Clients 10 and 12 upload digital images 11 and 13, respectively, to server 22 of photo-sharing host site 220 via the wide area network 20. The wide area network 20 could be the Internet or an intranet or any other such wide area network or even a local area network. In a like manner, client 14 uploads his digital image 15 to server 24 of photo-sharing host site 224 via the wide area network 20. Similarly, clients 16 and 18 upload their digital images, 17 and 19, respectively, to server 26 of photo-sharing host site 226 via the wide area network 20.
Photo-sharing central host site 228 performs processing, supervisory and management functions associated with the data linking system of the invention. Central host site 228 includes server 28 and data repository 30, which may be local or remote from the central host site 228. The central host site 228 has access to local servers 22, 24 and 26 over the wide area network 20 for receiving digital image files 110, 130, 150, 170 and 190, constructed by and transmitted from the local servers 22, 24 and 26. The digital image files 110, 130, 150, 170 and 190 created by system 100 in accordance with the present invention each generally includes an uploaded image, any attendant data the uploading user, e.g., clients 10, 12, 14, 16 and 18, may wish to provide and certain meta-data and administrative data describing access restrictions, processing information and other image related parameters.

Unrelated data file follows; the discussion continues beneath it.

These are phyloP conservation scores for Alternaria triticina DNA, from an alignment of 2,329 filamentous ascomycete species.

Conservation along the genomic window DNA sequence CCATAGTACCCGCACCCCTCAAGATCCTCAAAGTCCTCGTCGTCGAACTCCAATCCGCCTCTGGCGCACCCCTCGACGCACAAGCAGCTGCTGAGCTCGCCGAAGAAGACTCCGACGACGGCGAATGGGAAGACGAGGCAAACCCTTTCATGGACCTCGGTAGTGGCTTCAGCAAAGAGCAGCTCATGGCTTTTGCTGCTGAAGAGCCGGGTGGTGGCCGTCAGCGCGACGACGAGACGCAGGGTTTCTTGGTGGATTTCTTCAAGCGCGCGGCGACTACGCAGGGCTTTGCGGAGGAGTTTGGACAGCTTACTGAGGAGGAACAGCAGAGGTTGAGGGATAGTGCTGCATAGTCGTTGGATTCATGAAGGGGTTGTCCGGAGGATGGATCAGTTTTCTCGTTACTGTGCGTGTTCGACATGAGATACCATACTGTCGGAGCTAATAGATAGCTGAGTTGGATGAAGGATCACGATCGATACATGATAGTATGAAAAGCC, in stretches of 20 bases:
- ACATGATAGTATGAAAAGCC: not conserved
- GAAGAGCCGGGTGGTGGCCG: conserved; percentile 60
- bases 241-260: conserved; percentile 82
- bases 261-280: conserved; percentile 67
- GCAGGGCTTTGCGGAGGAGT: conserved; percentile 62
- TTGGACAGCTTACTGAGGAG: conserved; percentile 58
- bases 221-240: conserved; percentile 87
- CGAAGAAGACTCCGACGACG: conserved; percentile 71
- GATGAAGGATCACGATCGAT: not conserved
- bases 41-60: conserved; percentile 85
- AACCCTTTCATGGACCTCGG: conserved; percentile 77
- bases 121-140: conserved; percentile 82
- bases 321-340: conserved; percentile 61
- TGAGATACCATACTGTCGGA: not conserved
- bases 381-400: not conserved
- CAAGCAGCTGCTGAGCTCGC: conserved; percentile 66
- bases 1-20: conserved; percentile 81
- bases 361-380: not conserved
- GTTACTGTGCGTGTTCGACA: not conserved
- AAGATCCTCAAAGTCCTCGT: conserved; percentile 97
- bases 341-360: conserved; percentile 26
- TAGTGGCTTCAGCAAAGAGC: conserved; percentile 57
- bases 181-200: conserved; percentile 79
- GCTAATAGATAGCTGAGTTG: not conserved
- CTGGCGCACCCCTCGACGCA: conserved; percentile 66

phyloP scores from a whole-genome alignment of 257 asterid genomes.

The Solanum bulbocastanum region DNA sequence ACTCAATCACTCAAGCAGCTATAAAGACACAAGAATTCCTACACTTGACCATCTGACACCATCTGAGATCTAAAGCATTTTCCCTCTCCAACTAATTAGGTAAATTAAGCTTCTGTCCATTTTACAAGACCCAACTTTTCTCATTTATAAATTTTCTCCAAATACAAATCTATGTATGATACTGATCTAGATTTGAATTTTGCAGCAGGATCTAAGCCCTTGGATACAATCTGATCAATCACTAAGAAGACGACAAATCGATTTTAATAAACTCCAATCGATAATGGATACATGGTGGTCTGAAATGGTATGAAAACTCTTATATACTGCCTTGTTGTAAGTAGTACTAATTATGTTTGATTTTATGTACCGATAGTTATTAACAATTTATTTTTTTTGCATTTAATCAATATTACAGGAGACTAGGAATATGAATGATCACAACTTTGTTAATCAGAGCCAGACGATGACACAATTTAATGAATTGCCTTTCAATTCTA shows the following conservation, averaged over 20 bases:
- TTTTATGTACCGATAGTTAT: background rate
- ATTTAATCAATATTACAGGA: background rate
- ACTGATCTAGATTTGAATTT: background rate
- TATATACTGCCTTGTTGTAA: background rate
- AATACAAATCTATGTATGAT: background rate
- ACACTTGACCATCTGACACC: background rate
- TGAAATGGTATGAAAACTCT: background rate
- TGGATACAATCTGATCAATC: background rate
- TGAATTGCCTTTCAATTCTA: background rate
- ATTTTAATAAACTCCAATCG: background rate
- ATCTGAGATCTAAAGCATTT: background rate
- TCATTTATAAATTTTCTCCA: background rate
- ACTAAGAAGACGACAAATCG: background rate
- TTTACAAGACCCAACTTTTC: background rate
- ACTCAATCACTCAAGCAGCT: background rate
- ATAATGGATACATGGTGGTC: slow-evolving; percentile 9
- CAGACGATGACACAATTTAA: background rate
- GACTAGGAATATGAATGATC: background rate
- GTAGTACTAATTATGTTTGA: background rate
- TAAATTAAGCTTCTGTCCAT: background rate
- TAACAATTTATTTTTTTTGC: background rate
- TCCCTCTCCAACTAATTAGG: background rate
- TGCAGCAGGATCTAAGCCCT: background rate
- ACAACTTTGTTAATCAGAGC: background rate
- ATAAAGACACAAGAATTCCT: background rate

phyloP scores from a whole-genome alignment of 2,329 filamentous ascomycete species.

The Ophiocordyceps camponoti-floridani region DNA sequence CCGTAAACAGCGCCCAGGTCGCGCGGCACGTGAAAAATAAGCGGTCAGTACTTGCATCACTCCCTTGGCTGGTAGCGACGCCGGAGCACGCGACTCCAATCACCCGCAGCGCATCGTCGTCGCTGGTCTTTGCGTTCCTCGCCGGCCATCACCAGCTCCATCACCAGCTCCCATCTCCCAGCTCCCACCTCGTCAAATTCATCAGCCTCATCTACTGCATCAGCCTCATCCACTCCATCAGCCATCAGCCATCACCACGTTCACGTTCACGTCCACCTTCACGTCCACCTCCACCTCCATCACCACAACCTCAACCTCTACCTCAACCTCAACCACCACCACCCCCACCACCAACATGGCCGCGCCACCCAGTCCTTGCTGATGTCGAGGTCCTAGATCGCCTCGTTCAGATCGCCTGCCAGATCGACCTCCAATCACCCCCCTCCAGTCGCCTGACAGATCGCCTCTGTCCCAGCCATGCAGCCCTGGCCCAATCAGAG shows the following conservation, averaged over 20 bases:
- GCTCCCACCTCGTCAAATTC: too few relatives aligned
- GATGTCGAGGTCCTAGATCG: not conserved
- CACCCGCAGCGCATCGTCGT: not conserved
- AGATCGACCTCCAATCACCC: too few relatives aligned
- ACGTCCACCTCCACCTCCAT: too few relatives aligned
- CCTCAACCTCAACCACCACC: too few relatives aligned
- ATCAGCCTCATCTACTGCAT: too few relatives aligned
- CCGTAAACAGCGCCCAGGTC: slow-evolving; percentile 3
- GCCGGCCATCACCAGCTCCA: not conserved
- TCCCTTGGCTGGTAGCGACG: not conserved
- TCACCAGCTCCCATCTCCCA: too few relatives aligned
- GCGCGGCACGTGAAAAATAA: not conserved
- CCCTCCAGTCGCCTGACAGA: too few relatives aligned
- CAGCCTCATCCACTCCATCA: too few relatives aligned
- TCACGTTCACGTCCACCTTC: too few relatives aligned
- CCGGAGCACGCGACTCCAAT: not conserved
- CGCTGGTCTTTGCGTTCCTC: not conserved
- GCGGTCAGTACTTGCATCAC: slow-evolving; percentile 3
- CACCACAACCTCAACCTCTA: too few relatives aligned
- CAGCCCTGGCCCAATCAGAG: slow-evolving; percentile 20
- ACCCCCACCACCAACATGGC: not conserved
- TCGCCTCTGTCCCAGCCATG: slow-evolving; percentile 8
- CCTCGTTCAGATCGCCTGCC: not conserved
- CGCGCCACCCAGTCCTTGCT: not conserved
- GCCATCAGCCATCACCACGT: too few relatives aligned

Although multiple servers 22, 24, 26 are shown coupled to the central server 28 in the illustrative embodiment, it should be understood that some embodiments may use only a single server to perform all of the processing, supervisory and management functions including the uploading of image files from clients.
With reference now to
At step 202, client 10, uploads his digital image 11 to a local server 22 which is part of a photo-sharing host system 220, configured to enable clients to upload and maintain their digital image files and associated information.
At step 204, client 10 confirms the upload of the digital image 11 at the photo-sharing host system 220.
At step 206, client 10 is presented with a data entry screen, i.e., GUI, to facilitate the creation of a local record to be stored on the local server 22 at the photo-sharing host system 220. The local record to include the uploaded digital image 11 and other information to be described below.
At step 208, the client interacts with the upload page 300 to create a local record with respect to the uploaded digital image 11. As shown in